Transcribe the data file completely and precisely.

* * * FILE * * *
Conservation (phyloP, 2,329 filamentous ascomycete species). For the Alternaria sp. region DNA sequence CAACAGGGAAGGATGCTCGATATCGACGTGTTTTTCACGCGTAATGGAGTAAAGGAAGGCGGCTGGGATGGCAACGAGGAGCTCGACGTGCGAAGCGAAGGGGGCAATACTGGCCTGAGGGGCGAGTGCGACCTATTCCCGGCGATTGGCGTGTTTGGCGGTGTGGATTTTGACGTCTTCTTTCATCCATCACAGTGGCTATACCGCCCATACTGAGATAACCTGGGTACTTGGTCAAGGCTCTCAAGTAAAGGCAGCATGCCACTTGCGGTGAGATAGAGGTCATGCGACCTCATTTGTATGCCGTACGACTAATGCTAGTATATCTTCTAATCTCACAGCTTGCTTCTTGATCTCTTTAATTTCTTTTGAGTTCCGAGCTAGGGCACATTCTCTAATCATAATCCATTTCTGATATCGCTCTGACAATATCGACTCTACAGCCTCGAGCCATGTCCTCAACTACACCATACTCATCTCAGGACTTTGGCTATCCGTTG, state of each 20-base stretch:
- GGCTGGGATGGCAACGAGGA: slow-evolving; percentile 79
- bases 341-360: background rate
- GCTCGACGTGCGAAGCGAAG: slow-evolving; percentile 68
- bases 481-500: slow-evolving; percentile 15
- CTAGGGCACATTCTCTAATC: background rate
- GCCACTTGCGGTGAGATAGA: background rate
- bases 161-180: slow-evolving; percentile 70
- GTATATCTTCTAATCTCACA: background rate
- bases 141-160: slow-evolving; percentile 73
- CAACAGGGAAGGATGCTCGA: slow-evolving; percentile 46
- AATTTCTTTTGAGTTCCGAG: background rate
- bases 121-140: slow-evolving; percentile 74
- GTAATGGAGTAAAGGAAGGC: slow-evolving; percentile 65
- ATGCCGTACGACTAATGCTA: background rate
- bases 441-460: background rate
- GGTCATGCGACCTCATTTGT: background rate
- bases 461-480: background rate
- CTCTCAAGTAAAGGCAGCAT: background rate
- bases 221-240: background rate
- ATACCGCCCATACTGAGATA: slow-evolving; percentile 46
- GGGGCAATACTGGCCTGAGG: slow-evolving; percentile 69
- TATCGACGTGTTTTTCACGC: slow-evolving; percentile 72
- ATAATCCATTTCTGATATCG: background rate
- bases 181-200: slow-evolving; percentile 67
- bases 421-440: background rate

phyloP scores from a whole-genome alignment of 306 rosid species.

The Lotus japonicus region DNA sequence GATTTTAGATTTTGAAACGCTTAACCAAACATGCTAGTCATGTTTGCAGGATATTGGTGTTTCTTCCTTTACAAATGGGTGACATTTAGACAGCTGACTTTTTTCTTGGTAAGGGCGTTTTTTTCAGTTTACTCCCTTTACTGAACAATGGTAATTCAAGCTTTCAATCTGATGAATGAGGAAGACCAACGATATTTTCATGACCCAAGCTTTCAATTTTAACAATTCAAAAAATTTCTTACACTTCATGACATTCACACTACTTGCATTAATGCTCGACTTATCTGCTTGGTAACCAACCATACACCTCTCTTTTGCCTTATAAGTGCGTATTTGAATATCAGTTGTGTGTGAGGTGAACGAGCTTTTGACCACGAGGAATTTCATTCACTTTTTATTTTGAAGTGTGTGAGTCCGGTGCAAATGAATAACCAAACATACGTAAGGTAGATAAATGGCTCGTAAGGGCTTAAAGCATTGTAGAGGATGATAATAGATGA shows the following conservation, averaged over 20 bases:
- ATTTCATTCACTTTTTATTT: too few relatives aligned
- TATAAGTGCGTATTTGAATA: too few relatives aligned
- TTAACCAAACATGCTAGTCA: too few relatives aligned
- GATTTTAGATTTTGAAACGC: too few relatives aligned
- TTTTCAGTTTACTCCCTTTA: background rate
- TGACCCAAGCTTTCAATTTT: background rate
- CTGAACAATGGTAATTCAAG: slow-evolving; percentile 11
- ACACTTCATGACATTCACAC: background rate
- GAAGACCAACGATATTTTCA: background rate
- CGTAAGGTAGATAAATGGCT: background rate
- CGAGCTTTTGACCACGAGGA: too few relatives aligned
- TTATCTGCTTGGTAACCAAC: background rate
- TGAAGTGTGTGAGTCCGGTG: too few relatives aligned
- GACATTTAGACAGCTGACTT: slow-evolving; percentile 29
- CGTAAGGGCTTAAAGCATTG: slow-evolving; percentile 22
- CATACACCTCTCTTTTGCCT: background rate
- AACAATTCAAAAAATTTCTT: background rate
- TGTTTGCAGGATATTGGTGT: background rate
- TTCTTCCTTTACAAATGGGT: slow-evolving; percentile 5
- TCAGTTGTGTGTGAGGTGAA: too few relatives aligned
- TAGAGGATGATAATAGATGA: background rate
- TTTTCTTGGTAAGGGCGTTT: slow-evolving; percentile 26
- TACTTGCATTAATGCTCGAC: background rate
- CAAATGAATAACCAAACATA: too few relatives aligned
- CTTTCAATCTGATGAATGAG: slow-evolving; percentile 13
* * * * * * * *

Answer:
Conservation (phyloP, 2,329 filamentous ascomycete species). For the Alternaria sp. region DNA sequence CAACAGGGAAGGATGCTCGATATCGACGTGTTTTTCACGCGTAATGGAGTAAAGGAAGGCGGCTGGGATGGCAACGAGGAGCTCGACGTGCGAAGCGAAGGGGGCAATACTGGCCTGAGGGGCGAGTGCGACCTATTCCCGGCGATTGGCGTGTTTGGCGGTGTGGATTTTGACGTCTTCTTTCATCCATCACAGTGGCTATACCGCCCATACTGAGATAACCTGGGTACTTGGTCAAGGCTCTCAAGTAAAGGCAGCATGCCACTTGCGGTGAGATAGAGGTCATGCGACCTCATTTGTATGCCGTACGACTAATGCTAGTATATCTTCTAATCTCACAGCTTGCTTCTTGATCTCTTTAATTTCTTTTGAGTTCCGAGCTAGGGCACATTCTCTAATCATAATCCATTTCTGATATCGCTCTGACAATATCGACTCTACAGCCTCGAGCCATGTCCTCAACTACACCATACTCATCTCAGGACTTTGGCTATCCGTTG, state of each 20-base stretch:
- GGCTGGGATGGCAACGAGGA: slow-evolving; percentile 79
- bases 341-360: background rate
- GCTCGACGTGCGAAGCGAAG: slow-evolving; percentile 68
- bases 481-500: slow-evolving; percentile 15
- CTAGGGCACATTCTCTAATC: background rate
- GCCACTTGCGGTGAGATAGA: background rate
- bases 161-180: slow-evolving; percentile 70
- GTATATCTTCTAATCTCACA: background rate
- bases 141-160: slow-evolving; percentile 73
- CAACAGGGAAGGATGCTCGA: slow-evolving; percentile 46
- AATTTCTTTTGAGTTCCGAG: background rate
- bases 121-140: slow-evolving; percentile 74
- GTAATGGAGTAAAGGAAGGC: slow-evolving; percentile 65
- ATGCCGTACGACTAATGCTA: background rate
- bases 441-460: background rate
- GGTCATGCGACCTCATTTGT: background rate
- bases 461-480: background rate
- CTCTCAAGTAAAGGCAGCAT: background rate
- bases 221-240: background rate
- ATACCGCCCATACTGAGATA: slow-evolving; percentile 46
- GGGGCAATACTGGCCTGAGG: slow-evolving; percentile 69
- TATCGACGTGTTTTTCACGC: slow-evolving; percentile 72
- ATAATCCATTTCTGATATCG: background rate
- bases 181-200: slow-evolving; percentile 67
- bases 421-440: background rate

phyloP scores from a whole-genome alignment of 306 rosid species.

The Lotus japonicus region DNA sequence GATTTTAGATTTTGAAACGCTTAACCAAACATGCTAGTCATGTTTGCAGGATATTGGTGTTTCTTCCTTTACAAATGGGTGACATTTAGACAGCTGACTTTTTTCTTGGTAAGGGCGTTTTTTTCAGTTTACTCCCTTTACTGAACAATGGTAATTCAAGCTTTCAATCTGATGAATGAGGAAGACCAACGATATTTTCATGACCCAAGCTTTCAATTTTAACAATTCAAAAAATTTCTTACACTTCATGACATTCACACTACTTGCATTAATGCTCGACTTATCTGCTTGGTAACCAACCATACACCTCTCTTTTGCCTTATAAGTGCGTATTTGAATATCAGTTGTGTGTGAGGTGAACGAGCTTTTGACCACGAGGAATTTCATTCACTTTTTATTTTGAAGTGTGTGAGTCCGGTGCAAATGAATAACCAAACATACGTAAGGTAGATAAATGGCTCGTAAGGGCTTAAAGCATTGTAGAGGATGATAATAGATGA shows the following conservation, averaged over 20 bases:
- ATTTCATTCACTTTTTATTT: too few relatives aligned
- TATAAGTGCGTATTTGAATA: too few relatives aligned
- TTAACCAAACATGCTAGTCA: too few relatives aligned
- GATTTTAGATTTTGAAACGC: too few relatives aligned
- TTTTCAGTTTACTCCCTTTA: background rate
- TGACCCAAGCTTTCAATTTT: background rate
- CTGAACAATGGTAATTCAAG: slow-evolving; percentile 11
- ACACTTCATGACATTCACAC: background rate
- GAAGACCAACGATATTTTCA: background rate
- CGTAAGGTAGATAAATGGCT: background rate
- CGAGCTTTTGACCACGAGGA: too few relatives aligned
- TTATCTGCTTGGTAACCAAC: background rate
- TGAAGTGTGTGAGTCCGGTG: too few relatives aligned
- GACATTTAGACAGCTGACTT: slow-evolving; percentile 29
- CGTAAGGGCTTAAAGCATTG: slow-evolving; percentile 22
- CATACACCTCTCTTTTGCCT: background rate
- AACAATTCAAAAAATTTCTT: background rate
- TGTTTGCAGGATATTGGTGT: background rate
- TTCTTCCTTTACAAATGGGT: slow-evolving; percentile 5
- TCAGTTGTGTGTGAGGTGAA: too few relatives aligned
- TAGAGGATGATAATAGATGA: background rate
- TTTTCTTGGTAAGGGCGTTT: slow-evolving; percentile 26
- TACTTGCATTAATGCTCGAC: background rate
- CAAATGAATAACCAAACATA: too few relatives aligned
- CTTTCAATCTGATGAATGAG: slow-evolving; percentile 13